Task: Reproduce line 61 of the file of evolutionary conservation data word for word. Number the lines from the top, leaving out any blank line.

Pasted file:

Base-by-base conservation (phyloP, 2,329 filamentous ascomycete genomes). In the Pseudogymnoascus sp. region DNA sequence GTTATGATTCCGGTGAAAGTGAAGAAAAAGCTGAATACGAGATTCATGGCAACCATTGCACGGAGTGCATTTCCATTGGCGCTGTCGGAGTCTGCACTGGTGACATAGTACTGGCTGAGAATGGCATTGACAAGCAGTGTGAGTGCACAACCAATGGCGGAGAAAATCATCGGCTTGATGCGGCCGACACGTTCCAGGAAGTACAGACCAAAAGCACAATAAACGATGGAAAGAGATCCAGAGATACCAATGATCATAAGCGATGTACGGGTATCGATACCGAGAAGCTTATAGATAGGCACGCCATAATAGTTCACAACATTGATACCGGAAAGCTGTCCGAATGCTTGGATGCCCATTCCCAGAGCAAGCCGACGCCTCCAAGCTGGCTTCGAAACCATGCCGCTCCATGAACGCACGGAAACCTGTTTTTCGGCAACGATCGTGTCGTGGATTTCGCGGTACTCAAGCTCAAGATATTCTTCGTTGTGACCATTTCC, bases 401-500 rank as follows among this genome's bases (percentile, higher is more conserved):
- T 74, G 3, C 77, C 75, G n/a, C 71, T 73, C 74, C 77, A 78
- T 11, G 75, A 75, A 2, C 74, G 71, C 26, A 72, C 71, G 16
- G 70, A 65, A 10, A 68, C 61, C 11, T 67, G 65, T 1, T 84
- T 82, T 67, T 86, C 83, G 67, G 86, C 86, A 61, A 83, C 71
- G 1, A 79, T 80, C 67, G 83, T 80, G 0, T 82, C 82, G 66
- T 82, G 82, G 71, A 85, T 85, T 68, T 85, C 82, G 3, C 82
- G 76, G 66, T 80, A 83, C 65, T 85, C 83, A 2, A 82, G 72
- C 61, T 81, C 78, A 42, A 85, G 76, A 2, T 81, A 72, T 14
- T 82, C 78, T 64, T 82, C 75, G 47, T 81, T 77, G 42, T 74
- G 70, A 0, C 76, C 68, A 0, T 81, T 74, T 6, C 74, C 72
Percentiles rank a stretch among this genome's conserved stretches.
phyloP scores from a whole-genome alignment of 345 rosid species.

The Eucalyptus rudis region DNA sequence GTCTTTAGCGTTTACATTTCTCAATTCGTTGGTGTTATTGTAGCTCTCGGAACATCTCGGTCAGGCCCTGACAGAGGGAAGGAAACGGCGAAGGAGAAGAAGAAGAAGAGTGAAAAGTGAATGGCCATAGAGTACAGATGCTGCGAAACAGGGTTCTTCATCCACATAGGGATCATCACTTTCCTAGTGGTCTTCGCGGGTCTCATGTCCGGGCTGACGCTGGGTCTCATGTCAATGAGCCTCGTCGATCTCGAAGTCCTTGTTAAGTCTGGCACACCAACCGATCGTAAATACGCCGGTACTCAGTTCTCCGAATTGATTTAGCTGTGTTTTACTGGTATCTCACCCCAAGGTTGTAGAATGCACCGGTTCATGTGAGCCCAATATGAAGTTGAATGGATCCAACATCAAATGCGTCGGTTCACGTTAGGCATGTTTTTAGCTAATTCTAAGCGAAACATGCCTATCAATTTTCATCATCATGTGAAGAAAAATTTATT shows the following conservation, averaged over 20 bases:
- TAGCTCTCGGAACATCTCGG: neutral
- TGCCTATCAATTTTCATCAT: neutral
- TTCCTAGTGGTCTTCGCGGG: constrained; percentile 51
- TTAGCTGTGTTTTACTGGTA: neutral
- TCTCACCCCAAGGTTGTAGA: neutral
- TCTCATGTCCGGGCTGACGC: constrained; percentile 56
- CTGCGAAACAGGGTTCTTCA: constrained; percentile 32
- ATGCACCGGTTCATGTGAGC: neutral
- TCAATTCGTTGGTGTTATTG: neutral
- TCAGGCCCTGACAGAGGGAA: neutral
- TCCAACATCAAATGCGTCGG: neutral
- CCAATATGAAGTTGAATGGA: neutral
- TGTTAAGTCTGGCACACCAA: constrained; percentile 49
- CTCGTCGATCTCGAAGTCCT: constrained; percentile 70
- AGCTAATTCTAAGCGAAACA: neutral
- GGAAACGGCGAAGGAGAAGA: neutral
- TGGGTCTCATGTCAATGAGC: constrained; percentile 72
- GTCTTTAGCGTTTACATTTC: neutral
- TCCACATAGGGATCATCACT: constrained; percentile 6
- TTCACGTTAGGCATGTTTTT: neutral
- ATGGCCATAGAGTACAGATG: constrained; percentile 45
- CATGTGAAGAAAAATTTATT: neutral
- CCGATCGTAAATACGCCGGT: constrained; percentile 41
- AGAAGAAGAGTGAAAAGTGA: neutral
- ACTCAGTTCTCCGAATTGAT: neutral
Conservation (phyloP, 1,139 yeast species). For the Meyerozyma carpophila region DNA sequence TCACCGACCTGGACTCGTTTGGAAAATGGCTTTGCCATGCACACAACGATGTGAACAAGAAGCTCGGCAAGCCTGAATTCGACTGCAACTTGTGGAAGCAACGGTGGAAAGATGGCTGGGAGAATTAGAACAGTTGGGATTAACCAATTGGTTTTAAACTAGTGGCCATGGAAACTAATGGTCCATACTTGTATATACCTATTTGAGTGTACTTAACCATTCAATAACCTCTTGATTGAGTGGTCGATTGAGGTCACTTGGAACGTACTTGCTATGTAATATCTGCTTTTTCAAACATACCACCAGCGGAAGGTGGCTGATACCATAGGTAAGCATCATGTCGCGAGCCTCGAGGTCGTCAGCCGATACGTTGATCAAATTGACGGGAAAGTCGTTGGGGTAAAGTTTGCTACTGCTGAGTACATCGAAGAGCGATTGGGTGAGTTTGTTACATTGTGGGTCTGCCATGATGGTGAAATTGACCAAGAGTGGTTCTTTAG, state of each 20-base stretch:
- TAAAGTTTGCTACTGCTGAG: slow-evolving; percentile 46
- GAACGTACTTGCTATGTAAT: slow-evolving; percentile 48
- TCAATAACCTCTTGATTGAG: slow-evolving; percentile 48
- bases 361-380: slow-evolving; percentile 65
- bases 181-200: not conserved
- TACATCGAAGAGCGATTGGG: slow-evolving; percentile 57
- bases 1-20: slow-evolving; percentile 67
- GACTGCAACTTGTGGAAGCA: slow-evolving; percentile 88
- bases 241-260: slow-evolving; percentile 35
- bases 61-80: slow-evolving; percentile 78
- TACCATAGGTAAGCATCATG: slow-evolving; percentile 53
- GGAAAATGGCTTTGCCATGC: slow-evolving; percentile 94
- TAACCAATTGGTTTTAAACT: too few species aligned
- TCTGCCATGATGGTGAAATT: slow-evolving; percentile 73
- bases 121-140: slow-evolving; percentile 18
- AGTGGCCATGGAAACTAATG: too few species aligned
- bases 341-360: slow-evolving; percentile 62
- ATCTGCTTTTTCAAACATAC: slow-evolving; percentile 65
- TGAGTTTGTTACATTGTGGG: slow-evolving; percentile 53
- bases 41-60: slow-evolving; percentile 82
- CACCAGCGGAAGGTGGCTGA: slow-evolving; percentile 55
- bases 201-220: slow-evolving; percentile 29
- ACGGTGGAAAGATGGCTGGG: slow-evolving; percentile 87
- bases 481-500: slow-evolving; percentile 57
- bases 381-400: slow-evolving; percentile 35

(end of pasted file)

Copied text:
- CACCAGCGGAAGGTGGCTGA: slow-evolving; percentile 55